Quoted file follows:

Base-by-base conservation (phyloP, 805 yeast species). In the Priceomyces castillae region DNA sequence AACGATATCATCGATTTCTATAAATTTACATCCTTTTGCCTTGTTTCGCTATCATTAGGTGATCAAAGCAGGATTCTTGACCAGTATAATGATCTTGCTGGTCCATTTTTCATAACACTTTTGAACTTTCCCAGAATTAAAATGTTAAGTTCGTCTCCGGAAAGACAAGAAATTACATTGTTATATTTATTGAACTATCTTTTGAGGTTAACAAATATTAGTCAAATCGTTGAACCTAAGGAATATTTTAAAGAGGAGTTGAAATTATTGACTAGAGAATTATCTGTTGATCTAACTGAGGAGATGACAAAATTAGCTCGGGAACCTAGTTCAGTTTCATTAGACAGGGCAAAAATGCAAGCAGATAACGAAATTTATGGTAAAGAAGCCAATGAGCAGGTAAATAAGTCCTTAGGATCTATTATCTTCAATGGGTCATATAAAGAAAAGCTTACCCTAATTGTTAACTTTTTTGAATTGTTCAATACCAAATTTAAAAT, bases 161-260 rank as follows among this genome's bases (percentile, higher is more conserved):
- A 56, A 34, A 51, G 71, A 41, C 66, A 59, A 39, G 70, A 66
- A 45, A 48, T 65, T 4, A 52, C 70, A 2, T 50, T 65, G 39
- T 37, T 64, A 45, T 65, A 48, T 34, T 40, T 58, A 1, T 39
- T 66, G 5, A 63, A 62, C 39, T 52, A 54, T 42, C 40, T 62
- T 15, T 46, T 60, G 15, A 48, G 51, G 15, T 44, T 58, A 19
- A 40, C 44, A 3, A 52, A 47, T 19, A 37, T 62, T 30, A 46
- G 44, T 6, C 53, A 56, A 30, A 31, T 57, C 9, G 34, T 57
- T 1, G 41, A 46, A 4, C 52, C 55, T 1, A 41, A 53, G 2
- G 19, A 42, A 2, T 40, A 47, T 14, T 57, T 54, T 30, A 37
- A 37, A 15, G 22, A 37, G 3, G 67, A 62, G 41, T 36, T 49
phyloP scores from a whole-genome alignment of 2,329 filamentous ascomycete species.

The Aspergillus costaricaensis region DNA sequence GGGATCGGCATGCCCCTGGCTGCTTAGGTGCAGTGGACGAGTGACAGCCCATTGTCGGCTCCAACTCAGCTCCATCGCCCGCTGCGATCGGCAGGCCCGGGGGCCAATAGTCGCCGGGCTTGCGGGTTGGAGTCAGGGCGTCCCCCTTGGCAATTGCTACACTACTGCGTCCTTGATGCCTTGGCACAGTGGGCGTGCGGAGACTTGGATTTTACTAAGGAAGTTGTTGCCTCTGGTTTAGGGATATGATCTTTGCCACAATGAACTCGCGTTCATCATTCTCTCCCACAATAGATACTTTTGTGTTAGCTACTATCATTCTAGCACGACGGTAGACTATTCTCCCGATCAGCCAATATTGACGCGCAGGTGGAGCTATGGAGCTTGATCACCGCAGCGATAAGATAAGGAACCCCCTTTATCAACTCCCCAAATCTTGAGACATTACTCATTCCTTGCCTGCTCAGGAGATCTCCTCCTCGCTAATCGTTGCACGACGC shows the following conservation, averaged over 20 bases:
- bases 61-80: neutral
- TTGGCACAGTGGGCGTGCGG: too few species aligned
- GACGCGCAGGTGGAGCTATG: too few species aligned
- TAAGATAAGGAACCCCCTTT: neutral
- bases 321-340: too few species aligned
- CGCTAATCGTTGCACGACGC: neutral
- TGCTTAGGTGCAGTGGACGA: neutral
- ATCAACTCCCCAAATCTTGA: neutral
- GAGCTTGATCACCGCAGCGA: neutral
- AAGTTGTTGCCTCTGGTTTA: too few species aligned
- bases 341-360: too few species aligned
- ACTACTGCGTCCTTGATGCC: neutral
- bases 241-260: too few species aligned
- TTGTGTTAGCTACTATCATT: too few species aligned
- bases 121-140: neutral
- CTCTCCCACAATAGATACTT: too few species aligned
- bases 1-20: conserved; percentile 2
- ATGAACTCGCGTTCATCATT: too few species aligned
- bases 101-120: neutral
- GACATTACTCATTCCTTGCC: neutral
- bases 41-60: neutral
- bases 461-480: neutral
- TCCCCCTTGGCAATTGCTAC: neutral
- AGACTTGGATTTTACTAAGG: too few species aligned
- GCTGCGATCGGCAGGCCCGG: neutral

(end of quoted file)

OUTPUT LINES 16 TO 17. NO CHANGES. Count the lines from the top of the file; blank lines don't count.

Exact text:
- GACGCGCAGGTGGAGCTATG: too few species aligned
- TAAGATAAGGAACCCCCTTT: neutral